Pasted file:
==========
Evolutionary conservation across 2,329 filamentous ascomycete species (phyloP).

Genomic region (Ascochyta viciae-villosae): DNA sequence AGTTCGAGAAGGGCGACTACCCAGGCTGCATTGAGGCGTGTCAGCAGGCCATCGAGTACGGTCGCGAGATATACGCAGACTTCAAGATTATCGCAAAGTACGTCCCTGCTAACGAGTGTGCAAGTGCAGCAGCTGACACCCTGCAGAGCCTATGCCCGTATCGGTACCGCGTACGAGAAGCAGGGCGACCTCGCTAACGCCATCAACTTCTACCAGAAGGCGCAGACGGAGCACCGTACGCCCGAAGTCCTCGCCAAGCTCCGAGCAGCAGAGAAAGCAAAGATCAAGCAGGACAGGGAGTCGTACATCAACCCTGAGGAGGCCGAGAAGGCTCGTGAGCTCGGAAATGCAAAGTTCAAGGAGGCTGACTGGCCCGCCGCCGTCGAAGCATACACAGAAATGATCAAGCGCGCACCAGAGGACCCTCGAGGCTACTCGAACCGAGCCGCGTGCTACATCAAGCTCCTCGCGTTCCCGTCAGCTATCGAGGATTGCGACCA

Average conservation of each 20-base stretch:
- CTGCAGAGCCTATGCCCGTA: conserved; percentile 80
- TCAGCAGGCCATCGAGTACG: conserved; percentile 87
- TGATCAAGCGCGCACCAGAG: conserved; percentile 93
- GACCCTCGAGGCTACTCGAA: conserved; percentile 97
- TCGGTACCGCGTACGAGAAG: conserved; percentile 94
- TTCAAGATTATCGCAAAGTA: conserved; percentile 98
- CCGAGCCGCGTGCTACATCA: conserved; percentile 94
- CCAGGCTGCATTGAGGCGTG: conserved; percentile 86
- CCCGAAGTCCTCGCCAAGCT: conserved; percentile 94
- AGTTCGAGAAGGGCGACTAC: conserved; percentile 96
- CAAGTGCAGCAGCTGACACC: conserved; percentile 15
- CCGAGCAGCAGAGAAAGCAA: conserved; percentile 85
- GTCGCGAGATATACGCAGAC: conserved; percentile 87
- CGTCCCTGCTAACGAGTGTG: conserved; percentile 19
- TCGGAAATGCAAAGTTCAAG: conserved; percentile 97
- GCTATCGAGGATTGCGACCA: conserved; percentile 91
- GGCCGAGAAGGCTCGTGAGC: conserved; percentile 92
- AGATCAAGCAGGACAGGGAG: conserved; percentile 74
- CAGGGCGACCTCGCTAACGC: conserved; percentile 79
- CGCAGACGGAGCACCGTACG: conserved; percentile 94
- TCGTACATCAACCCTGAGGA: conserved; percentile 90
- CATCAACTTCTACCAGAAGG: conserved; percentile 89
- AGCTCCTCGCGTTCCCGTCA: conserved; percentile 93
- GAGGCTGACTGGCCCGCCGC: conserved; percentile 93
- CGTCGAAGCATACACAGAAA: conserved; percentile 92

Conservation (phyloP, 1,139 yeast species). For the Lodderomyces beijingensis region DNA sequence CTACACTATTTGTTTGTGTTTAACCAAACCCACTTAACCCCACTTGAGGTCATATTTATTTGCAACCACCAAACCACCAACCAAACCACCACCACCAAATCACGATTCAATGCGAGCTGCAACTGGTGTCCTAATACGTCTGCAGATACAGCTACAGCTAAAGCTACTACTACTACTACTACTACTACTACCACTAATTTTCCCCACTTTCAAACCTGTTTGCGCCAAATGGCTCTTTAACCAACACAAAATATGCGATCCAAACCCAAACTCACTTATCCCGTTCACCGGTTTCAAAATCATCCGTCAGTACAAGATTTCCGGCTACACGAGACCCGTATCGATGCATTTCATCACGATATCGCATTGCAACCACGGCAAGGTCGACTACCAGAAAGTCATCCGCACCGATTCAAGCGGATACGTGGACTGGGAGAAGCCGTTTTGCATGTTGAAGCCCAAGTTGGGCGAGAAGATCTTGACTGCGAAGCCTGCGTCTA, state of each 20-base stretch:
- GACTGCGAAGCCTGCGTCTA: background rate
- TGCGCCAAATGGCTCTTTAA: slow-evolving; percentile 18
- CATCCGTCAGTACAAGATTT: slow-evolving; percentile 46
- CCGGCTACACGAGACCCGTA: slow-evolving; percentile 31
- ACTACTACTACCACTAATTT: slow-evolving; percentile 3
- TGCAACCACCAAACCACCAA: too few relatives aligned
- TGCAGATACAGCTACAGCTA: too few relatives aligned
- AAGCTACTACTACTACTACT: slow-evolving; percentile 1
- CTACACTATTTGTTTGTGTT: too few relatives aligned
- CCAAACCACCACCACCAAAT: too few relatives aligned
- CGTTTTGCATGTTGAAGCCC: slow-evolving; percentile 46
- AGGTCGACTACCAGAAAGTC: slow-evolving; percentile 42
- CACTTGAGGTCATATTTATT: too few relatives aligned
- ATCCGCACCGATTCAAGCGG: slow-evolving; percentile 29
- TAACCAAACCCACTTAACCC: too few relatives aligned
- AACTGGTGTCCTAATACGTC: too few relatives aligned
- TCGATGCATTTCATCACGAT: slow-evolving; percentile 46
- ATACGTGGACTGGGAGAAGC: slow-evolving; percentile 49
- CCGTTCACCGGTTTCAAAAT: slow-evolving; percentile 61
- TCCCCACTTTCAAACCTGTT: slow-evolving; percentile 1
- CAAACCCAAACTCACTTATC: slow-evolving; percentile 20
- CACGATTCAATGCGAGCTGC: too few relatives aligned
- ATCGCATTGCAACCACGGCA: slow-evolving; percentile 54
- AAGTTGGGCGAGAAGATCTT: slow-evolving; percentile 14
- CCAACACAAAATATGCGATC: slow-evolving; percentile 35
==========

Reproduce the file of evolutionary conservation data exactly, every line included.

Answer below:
Evolutionary conservation across 2,329 filamentous ascomycete species (phyloP).

Genomic region (Ascochyta viciae-villosae): DNA sequence AGTTCGAGAAGGGCGACTACCCAGGCTGCATTGAGGCGTGTCAGCAGGCCATCGAGTACGGTCGCGAGATATACGCAGACTTCAAGATTATCGCAAAGTACGTCCCTGCTAACGAGTGTGCAAGTGCAGCAGCTGACACCCTGCAGAGCCTATGCCCGTATCGGTACCGCGTACGAGAAGCAGGGCGACCTCGCTAACGCCATCAACTTCTACCAGAAGGCGCAGACGGAGCACCGTACGCCCGAAGTCCTCGCCAAGCTCCGAGCAGCAGAGAAAGCAAAGATCAAGCAGGACAGGGAGTCGTACATCAACCCTGAGGAGGCCGAGAAGGCTCGTGAGCTCGGAAATGCAAAGTTCAAGGAGGCTGACTGGCCCGCCGCCGTCGAAGCATACACAGAAATGATCAAGCGCGCACCAGAGGACCCTCGAGGCTACTCGAACCGAGCCGCGTGCTACATCAAGCTCCTCGCGTTCCCGTCAGCTATCGAGGATTGCGACCA

Average conservation of each 20-base stretch:
- CTGCAGAGCCTATGCCCGTA: conserved; percentile 80
- TCAGCAGGCCATCGAGTACG: conserved; percentile 87
- TGATCAAGCGCGCACCAGAG: conserved; percentile 93
- GACCCTCGAGGCTACTCGAA: conserved; percentile 97
- TCGGTACCGCGTACGAGAAG: conserved; percentile 94
- TTCAAGATTATCGCAAAGTA: conserved; percentile 98
- CCGAGCCGCGTGCTACATCA: conserved; percentile 94
- CCAGGCTGCATTGAGGCGTG: conserved; percentile 86
- CCCGAAGTCCTCGCCAAGCT: conserved; percentile 94
- AGTTCGAGAAGGGCGACTAC: conserved; percentile 96
- CAAGTGCAGCAGCTGACACC: conserved; percentile 15
- CCGAGCAGCAGAGAAAGCAA: conserved; percentile 85
- GTCGCGAGATATACGCAGAC: conserved; percentile 87
- CGTCCCTGCTAACGAGTGTG: conserved; percentile 19
- TCGGAAATGCAAAGTTCAAG: conserved; percentile 97
- GCTATCGAGGATTGCGACCA: conserved; percentile 91
- GGCCGAGAAGGCTCGTGAGC: conserved; percentile 92
- AGATCAAGCAGGACAGGGAG: conserved; percentile 74
- CAGGGCGACCTCGCTAACGC: conserved; percentile 79
- CGCAGACGGAGCACCGTACG: conserved; percentile 94
- TCGTACATCAACCCTGAGGA: conserved; percentile 90
- CATCAACTTCTACCAGAAGG: conserved; percentile 89
- AGCTCCTCGCGTTCCCGTCA: conserved; percentile 93
- GAGGCTGACTGGCCCGCCGC: conserved; percentile 93
- CGTCGAAGCATACACAGAAA: conserved; percentile 92

Conservation (phyloP, 1,139 yeast species). For the Lodderomyces beijingensis region DNA sequence CTACACTATTTGTTTGTGTTTAACCAAACCCACTTAACCCCACTTGAGGTCATATTTATTTGCAACCACCAAACCACCAACCAAACCACCACCACCAAATCACGATTCAATGCGAGCTGCAACTGGTGTCCTAATACGTCTGCAGATACAGCTACAGCTAAAGCTACTACTACTACTACTACTACTACTACCACTAATTTTCCCCACTTTCAAACCTGTTTGCGCCAAATGGCTCTTTAACCAACACAAAATATGCGATCCAAACCCAAACTCACTTATCCCGTTCACCGGTTTCAAAATCATCCGTCAGTACAAGATTTCCGGCTACACGAGACCCGTATCGATGCATTTCATCACGATATCGCATTGCAACCACGGCAAGGTCGACTACCAGAAAGTCATCCGCACCGATTCAAGCGGATACGTGGACTGGGAGAAGCCGTTTTGCATGTTGAAGCCCAAGTTGGGCGAGAAGATCTTGACTGCGAAGCCTGCGTCTA, state of each 20-base stretch:
- GACTGCGAAGCCTGCGTCTA: background rate
- TGCGCCAAATGGCTCTTTAA: slow-evolving; percentile 18
- CATCCGTCAGTACAAGATTT: slow-evolving; percentile 46
- CCGGCTACACGAGACCCGTA: slow-evolving; percentile 31
- ACTACTACTACCACTAATTT: slow-evolving; percentile 3
- TGCAACCACCAAACCACCAA: too few relatives aligned
- TGCAGATACAGCTACAGCTA: too few relatives aligned
- AAGCTACTACTACTACTACT: slow-evolving; percentile 1
- CTACACTATTTGTTTGTGTT: too few relatives aligned
- CCAAACCACCACCACCAAAT: too few relatives aligned
- CGTTTTGCATGTTGAAGCCC: slow-evolving; percentile 46
- AGGTCGACTACCAGAAAGTC: slow-evolving; percentile 42
- CACTTGAGGTCATATTTATT: too few relatives aligned
- ATCCGCACCGATTCAAGCGG: slow-evolving; percentile 29
- TAACCAAACCCACTTAACCC: too few relatives aligned
- AACTGGTGTCCTAATACGTC: too few relatives aligned
- TCGATGCATTTCATCACGAT: slow-evolving; percentile 46
- ATACGTGGACTGGGAGAAGC: slow-evolving; percentile 49
- CCGTTCACCGGTTTCAAAAT: slow-evolving; percentile 61
- TCCCCACTTTCAAACCTGTT: slow-evolving; percentile 1
- CAAACCCAAACTCACTTATC: slow-evolving; percentile 20
- CACGATTCAATGCGAGCTGC: too few relatives aligned
- ATCGCATTGCAACCACGGCA: slow-evolving; percentile 54
- AAGTTGGGCGAGAAGATCTT: slow-evolving; percentile 14
- CCAACACAAAATATGCGATC: slow-evolving; percentile 35